With Alberta as the third province to allow salons to reopen after the COVID-19 lockdown, we chatted with Contessa-winning hairstylist Beverly Robertson about her salon’s reopening experience.
How has it been for you and your team since the salon reopened?
It’s good! We’ve been working more days and shorter hours. Everybody has six-hour shifts, five to six days a week, and because they’re fully booked it condenses any kind of spacing [between appointments]. It’s been hard not seeing our entire team; some of us are working mornings and others are working nights. They still get about 36 hours per week, and we’ve left Sundays open for any mega corrections—for anything that they don’t know how long it will take, or how long to schedule.
During the first week we were a little more generous with our timing, just to make sure there was more than enough time. But then we noticed we could condense things more as we’ve been getting into our groove. We’re learning where we can tighten things up so it doesn’t have to be this way forever.
The layout of your design has changed due to the social distancing guidelines. What has that been like?
It’s actually been so nice. I’m realizing that I like the space more minimal. We had an area rug where our fireplace was, and we took out the chairs. But the best thing that we’ve done is put the reception area outside. It keeps everyone that needs to be out, out and everybody that needs to be in, in, and kind of creates a bodyguard for us. Before clients go in, they use hand sanitizer and they wear their mask. It’s prevented lineups and congestion. It has a nice flow—in and out. It’s a lot of work to set it all up and take it all down, but it’s by far the best thing we’ve done. It’s rained a few times but it’s tented.
When your salon first reopened, you eliminated blow-drying services. Why did you make that decision?
We decided not to offer them because [in Alberta], salons opened in stage one. We consulted with a doctor and he mentioned that when you blow-dry, you’re definitely reaching more than six-feet and you can have a wind tunnel of particles getting blown around every person. The person getting a blow-dry is not the problem; it’s the person beside them. Everybody has a different viewpoint on it, but we wanted to err on the side of caution.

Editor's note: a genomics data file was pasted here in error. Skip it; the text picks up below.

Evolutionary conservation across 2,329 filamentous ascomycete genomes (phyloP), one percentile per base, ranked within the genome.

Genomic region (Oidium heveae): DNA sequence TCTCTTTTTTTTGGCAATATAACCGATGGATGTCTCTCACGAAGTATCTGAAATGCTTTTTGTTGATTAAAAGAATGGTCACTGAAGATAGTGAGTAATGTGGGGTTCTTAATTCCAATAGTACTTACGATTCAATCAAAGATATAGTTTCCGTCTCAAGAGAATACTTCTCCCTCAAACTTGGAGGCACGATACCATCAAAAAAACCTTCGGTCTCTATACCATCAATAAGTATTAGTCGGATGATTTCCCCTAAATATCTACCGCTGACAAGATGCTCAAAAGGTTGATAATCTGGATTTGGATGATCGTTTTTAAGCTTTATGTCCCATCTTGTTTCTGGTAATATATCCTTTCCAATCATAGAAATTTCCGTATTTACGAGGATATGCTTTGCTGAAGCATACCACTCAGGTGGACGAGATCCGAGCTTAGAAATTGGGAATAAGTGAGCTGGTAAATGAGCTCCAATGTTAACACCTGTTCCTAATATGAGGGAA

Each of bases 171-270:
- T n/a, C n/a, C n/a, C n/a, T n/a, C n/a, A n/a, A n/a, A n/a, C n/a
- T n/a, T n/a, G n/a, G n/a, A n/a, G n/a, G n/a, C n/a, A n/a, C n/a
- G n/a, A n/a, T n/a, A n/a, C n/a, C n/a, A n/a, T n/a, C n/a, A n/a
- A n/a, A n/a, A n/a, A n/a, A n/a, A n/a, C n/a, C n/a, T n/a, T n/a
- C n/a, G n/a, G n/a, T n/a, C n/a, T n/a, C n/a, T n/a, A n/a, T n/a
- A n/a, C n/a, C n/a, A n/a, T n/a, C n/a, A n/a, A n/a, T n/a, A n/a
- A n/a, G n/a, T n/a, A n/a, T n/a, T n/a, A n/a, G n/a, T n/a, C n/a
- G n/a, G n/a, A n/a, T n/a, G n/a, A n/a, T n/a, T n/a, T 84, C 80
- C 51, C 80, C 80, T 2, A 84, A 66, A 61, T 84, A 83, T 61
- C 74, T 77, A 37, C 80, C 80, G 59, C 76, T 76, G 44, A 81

Some salons were not offering shampoos, and were asking clients to arrive with “clean, dry hair.” How did your salon approach this?
The doctor we consulted with wasn’t as worried about shampoos because for our sinks, we’re behind [clients]. For cuts, we asked for them to arrive with clean, dry hair and would cut the hair first, but we could give them the wash if the scalp massage was the most important to them, or we can just style the hair for them—still using hot tools, just no blow-dryers.
For colour, we bought scrunchies and were giving out scrunchies and samples. We’d do boxer-braids or top-knots, and it was OK. It’s just been important for them to know prior to the appointment, or they chose to book [a blow-dry] after June 12 [when Alberta entered stage 2].
It was hard not to do half of our job, and it didn’t have the same gratification when you don’t see the hair [styled] after. I would blow-dry a piece in the front, just to check the colour, and we would call them two days after just to check in.
Other than wearing PPE (personal protective equipment), how else has the experience changed for clients?
We’re still offering FaceTime consultations, and they have been really well received. People are asking for them. The mask changes your consultation. It’s just so different; it’s like creating a barrier. I find that the FaceTime consultations have been great if they haven’t been a long-term client, if they are a new client, or if they want something completely different. They can ask a lot of questions, one on one with you. It really personalizes it.